Japan reviews information disclosure practices
IFLR is part of Legal Benchmarking Limited, 4 Bouverie Street, London, EC4Y 8AX
Copyright © Legal Benchmarking Limited and its affiliated companies 2024

Accessibility | Terms of Use | Privacy Policy | Modern Slavery Statement

Japan reviews information disclosure practices

Sponsored by


Reona Okazaki of Nagashima Ohno & Tsunematsu explains how disclosure practices for "Material Contracts in Management" may be revised in Japan, to give investors in companies more information.

The Disclosure Working Group (DWG) of the Financial System Council of the Japanese Financial Services Agency is considering expanding its rules on the disclosure of information. This would contribute to a constructive dialogue between companies and investors by giving investors access to more information, such as agreements between a company and its shareholders.

This article examines the recent discussions at the DWG over revising the rules for disclosing "Material Contracts in Management."

DWG’s awareness of issues

At the 5th meeting of the DWG, held on January 19 2022, the need to review the disclosure practices of "Material Contracts in Management" in Japan was acknowledged. The practice of disclosing these contracts in Japan is considered insufficient compared with practices in the US and the EU. For example, there are cases where the contracts between a foreign company and a Japanese company are disclosed in detail outside Japan by the foreign company, but not disclosed in detail in Japan by the Japanese company.

In addition, certain agreements between companies and shareholders are usually important for investment decisions, but the DWG has pointed out that the disclosure of these agreements in Japanese annual securities reports, semi-annual securities reports, and quarterly securities reports (collectively, ASRs) is insufficient. The types of agreements are listed below:

  1. Agreements on corporate governance such as the following:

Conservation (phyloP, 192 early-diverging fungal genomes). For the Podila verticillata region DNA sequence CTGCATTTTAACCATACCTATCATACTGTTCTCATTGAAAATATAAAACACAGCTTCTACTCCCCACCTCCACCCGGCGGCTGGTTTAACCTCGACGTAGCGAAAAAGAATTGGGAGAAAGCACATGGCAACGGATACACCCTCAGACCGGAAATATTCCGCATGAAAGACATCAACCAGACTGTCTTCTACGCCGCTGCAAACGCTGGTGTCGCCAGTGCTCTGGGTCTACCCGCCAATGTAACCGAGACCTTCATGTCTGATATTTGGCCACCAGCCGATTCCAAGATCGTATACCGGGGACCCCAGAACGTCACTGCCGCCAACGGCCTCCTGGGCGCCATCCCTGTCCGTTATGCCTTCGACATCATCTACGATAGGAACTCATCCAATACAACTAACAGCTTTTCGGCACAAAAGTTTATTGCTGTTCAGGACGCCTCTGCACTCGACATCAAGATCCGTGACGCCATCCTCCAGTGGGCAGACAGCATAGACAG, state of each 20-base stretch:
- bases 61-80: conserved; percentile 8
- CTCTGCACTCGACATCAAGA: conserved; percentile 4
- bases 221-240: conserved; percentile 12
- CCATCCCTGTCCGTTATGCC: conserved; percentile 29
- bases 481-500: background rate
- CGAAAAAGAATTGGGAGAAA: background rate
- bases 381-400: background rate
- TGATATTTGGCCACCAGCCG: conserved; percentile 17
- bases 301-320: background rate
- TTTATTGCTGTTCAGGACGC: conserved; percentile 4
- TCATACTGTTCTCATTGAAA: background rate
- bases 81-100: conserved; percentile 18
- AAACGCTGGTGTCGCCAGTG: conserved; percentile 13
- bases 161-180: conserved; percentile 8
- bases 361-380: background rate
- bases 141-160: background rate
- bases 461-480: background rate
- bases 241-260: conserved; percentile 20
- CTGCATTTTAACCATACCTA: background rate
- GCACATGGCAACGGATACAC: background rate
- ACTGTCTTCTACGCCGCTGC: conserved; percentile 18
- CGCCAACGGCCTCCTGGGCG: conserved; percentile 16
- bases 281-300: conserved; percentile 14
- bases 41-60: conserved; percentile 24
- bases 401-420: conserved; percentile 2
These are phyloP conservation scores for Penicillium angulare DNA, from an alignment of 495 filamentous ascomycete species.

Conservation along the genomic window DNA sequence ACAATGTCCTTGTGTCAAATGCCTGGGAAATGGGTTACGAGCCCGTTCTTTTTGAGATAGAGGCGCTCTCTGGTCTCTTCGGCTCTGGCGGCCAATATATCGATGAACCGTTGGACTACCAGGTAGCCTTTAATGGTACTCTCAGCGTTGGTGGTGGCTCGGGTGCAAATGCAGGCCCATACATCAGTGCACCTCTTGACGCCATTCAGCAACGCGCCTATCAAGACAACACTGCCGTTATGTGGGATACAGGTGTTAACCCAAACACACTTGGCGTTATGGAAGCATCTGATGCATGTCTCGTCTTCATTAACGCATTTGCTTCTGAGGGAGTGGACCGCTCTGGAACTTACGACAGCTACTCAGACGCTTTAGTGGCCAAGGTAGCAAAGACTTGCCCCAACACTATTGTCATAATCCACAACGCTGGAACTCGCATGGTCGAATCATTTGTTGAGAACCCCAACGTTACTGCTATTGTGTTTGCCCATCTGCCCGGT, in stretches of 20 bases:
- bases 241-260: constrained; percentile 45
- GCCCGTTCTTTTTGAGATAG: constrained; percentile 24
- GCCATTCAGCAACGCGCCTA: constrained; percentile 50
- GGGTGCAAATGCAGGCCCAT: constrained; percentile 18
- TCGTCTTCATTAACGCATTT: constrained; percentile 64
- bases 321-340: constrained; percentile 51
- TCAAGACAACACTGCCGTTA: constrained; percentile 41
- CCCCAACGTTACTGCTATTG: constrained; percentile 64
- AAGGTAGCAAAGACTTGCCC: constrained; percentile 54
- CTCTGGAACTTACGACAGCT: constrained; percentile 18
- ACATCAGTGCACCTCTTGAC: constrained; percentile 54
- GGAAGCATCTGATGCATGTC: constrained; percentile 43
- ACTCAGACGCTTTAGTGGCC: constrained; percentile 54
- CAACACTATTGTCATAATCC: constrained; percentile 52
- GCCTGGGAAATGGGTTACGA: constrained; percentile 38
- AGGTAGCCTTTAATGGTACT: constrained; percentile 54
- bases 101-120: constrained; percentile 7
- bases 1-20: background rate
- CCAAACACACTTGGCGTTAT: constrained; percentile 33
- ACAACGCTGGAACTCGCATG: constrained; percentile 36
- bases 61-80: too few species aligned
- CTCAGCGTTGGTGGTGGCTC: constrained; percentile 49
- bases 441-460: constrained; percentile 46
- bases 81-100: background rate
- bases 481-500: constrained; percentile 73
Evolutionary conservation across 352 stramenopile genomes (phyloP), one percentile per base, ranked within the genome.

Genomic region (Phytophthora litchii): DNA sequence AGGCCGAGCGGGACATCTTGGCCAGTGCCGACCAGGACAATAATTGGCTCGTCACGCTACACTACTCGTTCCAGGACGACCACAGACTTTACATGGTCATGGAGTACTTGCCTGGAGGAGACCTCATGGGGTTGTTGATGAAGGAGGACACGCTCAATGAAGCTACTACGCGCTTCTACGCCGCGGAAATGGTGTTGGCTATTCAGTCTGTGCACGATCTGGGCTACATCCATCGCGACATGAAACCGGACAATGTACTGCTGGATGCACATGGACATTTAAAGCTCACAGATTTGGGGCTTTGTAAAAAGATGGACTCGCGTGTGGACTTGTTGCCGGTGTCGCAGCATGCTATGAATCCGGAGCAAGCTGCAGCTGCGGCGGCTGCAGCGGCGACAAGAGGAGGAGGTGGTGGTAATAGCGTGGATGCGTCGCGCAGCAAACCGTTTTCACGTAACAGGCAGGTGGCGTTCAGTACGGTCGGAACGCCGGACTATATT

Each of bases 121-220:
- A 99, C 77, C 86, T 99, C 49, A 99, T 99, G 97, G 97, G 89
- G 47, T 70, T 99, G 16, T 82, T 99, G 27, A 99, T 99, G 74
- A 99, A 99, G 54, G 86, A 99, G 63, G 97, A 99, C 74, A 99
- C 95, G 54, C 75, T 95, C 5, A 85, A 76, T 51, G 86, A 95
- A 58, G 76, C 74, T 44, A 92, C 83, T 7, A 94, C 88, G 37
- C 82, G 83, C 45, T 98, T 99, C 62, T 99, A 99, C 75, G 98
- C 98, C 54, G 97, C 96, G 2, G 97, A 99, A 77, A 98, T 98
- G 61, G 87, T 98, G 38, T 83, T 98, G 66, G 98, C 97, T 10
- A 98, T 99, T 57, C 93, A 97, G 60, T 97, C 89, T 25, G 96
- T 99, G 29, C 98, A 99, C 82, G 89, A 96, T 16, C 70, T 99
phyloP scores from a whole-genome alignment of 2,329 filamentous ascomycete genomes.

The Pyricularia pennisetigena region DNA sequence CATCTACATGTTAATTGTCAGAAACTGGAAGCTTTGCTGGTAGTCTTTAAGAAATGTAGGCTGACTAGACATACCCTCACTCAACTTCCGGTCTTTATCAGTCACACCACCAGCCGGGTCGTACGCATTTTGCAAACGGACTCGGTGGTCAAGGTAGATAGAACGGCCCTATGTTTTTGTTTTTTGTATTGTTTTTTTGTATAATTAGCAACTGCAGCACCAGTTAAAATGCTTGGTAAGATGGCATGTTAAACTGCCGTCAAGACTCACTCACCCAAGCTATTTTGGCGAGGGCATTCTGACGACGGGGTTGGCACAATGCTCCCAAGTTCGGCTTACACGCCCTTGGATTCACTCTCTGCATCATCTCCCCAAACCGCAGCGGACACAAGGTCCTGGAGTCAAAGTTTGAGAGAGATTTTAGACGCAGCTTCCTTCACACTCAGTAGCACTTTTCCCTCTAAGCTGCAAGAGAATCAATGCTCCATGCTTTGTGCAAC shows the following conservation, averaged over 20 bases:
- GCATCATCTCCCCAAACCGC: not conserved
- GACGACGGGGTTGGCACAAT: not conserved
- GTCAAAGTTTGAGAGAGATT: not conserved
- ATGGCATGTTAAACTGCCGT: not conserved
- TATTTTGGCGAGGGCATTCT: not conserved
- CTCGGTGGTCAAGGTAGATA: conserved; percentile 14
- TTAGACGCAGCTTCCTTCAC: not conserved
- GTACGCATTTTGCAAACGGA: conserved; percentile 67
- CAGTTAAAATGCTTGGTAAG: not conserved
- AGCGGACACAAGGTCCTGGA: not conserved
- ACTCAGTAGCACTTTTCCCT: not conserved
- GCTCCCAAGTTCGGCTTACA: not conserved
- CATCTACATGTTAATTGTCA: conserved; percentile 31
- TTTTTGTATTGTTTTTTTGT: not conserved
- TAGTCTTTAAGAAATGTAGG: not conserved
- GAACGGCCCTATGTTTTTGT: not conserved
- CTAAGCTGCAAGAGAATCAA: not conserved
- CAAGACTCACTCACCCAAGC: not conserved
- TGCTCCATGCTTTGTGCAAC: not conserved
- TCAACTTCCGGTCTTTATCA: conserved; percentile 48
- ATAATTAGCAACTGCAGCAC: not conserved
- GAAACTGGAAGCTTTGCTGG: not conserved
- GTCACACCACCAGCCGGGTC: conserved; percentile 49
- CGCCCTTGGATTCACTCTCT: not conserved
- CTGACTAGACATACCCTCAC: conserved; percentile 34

1. Agreements on the right to nominate candidates for directors;

    2. Agreements binding on the exercise of voting rights; and

    3. Agreements on matters requiring prior consent by certain shareholder(s).

  2. Agreements regarding shareholdings such as the following:

    1. Agreements prohibiting or restricting the transfer or other disposition of shares;

    2. Agreements prohibiting the purchase of additional shares;

    3. Agreements to maintain shareholding ratios; and

    4. Agreements requiring the sale of shares upon termination of certain agreement.

The DWG also lists the disclosure of loan covenants and other material business contracts among the types of contracts subject to review.

Direction of the review

Based on the awareness of the issues as mentioned above, the DWG is considering measures such as adding items to be stated in the ASRs and publishing a collection of good practices.

While enhanced disclosure is important for making appropriate investment decisions, expanding the items of disclosure also introduces disadvantages such as the burden on companies For example, the DWG's study materials point out that, with regard to a case outside Japan in which the entire contract is disclosed, there are doubts as to whether it is easy for investors to understand if the entire contract, which runs to several dozen pages, is attached to the ASRs.

The DWG also noted the following points to be considered when reviewing the disclosure practices. We look forward to seeing how these points will be taken into consideration in the concrete measures proposed after the disclosure practices are reviewed.

  1. Requiring the disclosure of agreements that have already been executed at the time of implementation of the revised disclosure practices should be avoided (although the overall direction of the discussions in the DWG seems to be to include such executed agreements that have already been executed in the scope of disclosure);

  2. Only agreements that are legally binding should be subject to disclosure (although, in the DWG, there is an opinion that the need for disclosure should be decided based on the actual impact, regardless of whether the agreement is legally binding);

  3. Consideration should be given to the protection of trade secrets; and

  4. The shareholding ratio of shareholders in the agreement subject to disclosure should be limited.

Final thoughts

The information above provides an introduction to the DWG's discussion on the disclosure of "Material Contracts in Management."

The DWG has also discussed the timeliness and enhancement of English-language disclosure, with some suggesting that a certain degree of English-language disclosure should be mandatory, especially for TSE “Prime Market” listed companies in Japan.

On June 13 2022, the DWG released a report titled “Toward Building a Capital Market that Enhances Corporate Value over the Medium to Long Term.” In the report, the contents of the discussions explained above are basically maintained. From now on, revisions to regulations and guidelines based on this report are expected to bring about substantial impact on disclosure practices in Japan.

Gift this article